Use this URL to cite or link to this record in EThOS: http://ethos.bl.uk/OrderDetails.do?uin=uk.bl.ethos.656892
Title: Motion modelling for respiratory motion estimation in minimally invasive cardiac interventions using intraprocedure ultrasound data
Author: Peressutti, Devis
ISNI:       0000 0004 5349 9773
Awarding Body: King's College London (University of London)
Current Institution: King's College London (University of London)
Date of Award: 2014
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Abstract:
Respiratory motion of the heart limits the utility of image-guided cardiac interventions, causing misalignments between the pre-procedure information used for guidance and the intra-procedure moving anatomy and instruments. As a result, the guidance can be misleading, compromising the accuracy and success of the intervention. Respiratory motion models have been proposed to estimate and correct for respiratory motion, but to date their clinical uptake has been very limited due to a lack of accuracy and robustness, and the interruptions that they typically introduce into the clinical work flow. The scope of this project was to devise methods to address these limitations and foster the clinical translation of respiratory motion models. A novel Bayesian respiratory motion model was developed in the first part of the project. The Bayesian framework enables the combination of the robustness of a pre-procedure motion model derived from Magnetic Resonance Imaging with the intraprocedure information provided by 3D echography (echo) images. The main novelties of the approach lie in its probabilistic formulation and its ability to adapt to variable breathing patterns. The Bayesian motion model was further evaluated using live 2D echo images, proving to be accurate using both 2D and 3D echo images. Furthermore, a new motion model-driven echo acquisition framework was developed to acquire 2D echo images that automatically compensates for respiratory motion. The second part of the project addressed the limitations associated with the dynamic calibration scan used to derive the motion model, the acquisition of which causes interruptions to the clinical work flow. A personalisation framework for population based motion models that uses anatomical features to predict cardiac respiratory motion was developed. Results show an average value for the 50th and 95th quantiles of the estimation error of 1:6mm and 4:7mm respectively, without the need for a subject-specific dynamic calibration scan. Finally, the above mentioned parts were combined to produce a personalised Bayesian motion model. The technique is accurate and does not significantly complicate the clinical workflow, thus making it suitable for clinical uptake.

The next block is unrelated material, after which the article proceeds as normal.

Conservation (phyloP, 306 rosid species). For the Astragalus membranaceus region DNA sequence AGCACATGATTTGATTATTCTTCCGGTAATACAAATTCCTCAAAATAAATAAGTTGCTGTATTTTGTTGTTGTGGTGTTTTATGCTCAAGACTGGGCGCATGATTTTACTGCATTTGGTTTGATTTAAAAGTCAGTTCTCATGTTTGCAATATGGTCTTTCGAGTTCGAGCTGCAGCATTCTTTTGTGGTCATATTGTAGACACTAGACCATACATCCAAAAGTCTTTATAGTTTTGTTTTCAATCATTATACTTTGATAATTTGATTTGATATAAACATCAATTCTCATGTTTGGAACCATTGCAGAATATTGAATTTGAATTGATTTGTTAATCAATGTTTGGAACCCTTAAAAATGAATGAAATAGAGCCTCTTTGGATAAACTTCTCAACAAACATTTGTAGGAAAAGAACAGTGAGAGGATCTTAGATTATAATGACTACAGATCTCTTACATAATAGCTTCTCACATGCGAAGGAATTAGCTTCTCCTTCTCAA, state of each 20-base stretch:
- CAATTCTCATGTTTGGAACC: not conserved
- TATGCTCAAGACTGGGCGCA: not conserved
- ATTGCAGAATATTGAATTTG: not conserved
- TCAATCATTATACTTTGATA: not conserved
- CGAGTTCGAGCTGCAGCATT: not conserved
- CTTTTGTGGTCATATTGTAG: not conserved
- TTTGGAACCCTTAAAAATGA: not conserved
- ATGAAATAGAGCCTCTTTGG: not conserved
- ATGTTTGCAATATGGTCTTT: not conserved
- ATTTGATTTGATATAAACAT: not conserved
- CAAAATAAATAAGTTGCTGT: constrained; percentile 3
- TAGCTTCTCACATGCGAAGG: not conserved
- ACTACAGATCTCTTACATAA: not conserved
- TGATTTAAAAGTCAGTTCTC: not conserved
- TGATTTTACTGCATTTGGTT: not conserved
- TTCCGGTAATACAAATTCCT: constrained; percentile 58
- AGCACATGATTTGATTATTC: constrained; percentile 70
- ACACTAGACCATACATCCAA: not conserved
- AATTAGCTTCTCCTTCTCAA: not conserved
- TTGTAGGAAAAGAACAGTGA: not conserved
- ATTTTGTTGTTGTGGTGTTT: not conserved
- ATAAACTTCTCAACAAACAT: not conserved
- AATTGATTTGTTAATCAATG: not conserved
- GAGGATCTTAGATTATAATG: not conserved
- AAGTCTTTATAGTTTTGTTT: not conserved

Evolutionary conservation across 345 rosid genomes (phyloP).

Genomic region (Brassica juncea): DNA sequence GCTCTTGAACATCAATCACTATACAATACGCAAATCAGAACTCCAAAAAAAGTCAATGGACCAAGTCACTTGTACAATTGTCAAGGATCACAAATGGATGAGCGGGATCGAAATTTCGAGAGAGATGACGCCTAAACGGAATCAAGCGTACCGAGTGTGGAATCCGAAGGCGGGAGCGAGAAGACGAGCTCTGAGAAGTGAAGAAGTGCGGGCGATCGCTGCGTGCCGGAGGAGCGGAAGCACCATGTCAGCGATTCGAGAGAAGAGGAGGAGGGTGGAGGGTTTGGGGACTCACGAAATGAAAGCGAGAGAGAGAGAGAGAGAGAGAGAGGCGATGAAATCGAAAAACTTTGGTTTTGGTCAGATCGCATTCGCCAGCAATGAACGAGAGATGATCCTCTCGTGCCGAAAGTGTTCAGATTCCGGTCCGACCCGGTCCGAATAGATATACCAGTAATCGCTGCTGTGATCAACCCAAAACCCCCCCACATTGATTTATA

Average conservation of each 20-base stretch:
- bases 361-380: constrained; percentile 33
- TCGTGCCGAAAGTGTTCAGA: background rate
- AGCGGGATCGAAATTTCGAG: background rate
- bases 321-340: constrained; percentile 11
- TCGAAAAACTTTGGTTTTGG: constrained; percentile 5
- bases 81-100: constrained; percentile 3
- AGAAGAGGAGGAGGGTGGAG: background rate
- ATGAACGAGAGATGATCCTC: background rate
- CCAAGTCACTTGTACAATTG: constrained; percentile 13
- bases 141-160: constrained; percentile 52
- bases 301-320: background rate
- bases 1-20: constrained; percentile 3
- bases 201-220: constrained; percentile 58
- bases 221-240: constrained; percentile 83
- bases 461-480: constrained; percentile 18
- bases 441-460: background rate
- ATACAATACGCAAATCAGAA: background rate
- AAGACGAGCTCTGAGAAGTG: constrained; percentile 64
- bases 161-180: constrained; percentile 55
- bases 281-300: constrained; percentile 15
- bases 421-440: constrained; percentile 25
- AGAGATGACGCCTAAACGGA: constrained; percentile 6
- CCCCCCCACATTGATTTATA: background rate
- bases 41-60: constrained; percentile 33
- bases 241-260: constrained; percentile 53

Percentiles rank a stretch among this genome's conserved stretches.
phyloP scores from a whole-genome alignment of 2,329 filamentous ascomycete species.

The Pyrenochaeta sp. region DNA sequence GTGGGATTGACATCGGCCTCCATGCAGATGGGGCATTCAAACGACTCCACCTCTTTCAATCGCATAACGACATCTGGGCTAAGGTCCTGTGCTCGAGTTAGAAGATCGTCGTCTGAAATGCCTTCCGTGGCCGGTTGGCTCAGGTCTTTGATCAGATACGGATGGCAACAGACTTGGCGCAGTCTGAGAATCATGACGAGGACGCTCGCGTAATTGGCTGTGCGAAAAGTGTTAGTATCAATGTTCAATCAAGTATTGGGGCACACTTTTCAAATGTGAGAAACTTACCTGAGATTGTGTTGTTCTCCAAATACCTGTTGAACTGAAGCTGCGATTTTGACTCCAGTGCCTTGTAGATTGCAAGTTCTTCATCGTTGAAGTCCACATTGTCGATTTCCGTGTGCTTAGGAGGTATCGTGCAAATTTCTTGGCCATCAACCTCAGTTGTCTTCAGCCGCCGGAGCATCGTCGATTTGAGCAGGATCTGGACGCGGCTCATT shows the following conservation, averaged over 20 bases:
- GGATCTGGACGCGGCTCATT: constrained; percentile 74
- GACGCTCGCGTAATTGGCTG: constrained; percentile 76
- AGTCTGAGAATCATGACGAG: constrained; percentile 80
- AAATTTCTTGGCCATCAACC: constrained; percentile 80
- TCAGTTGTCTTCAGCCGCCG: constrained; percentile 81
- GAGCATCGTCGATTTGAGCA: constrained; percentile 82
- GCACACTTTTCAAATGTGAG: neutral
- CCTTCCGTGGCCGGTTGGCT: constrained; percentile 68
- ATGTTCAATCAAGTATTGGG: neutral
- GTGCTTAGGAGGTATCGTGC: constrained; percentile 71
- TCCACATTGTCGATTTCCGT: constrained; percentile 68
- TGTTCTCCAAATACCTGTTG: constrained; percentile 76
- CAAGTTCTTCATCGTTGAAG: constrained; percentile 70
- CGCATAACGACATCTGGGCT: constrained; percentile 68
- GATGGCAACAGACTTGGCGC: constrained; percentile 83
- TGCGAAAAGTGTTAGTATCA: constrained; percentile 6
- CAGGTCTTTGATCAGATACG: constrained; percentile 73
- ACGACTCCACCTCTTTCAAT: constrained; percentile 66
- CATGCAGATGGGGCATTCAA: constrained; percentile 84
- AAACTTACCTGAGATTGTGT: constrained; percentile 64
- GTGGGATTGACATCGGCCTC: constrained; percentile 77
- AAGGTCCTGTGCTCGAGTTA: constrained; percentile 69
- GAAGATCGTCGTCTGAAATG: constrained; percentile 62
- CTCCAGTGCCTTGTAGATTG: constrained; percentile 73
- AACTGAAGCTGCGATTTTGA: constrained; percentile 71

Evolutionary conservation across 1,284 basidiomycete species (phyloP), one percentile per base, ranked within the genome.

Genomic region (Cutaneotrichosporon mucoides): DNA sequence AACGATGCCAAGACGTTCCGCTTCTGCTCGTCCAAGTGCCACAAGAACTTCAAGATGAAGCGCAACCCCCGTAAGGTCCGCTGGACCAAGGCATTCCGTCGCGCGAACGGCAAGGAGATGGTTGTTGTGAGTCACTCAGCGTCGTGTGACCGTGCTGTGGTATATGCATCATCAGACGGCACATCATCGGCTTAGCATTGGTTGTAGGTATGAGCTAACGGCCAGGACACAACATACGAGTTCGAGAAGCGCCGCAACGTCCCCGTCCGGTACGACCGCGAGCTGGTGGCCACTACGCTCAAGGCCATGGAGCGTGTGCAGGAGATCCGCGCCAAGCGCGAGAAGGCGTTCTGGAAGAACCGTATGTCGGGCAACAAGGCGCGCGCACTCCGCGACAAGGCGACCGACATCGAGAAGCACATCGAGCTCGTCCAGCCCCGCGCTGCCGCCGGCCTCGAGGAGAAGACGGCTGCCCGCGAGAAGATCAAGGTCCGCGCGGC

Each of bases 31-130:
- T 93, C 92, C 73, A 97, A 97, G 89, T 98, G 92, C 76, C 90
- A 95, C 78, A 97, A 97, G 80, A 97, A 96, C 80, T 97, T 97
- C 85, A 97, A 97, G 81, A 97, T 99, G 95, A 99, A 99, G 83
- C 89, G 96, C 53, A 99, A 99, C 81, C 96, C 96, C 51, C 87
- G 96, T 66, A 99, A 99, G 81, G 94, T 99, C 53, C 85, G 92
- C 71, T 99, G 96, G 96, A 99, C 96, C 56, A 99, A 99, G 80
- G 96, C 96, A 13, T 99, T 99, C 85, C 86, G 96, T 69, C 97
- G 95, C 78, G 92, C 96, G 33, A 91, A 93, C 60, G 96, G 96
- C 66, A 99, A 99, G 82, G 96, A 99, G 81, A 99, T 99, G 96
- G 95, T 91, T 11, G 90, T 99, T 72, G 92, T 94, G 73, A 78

Supervisor: King, Andrew Peter; Penney, Graeme Patrick Sponsor: Not available
Qualification Name: Thesis (Ph.D.) Qualification Level: Doctoral
EThOS ID: uk.bl.ethos.656892  DOI: Not available
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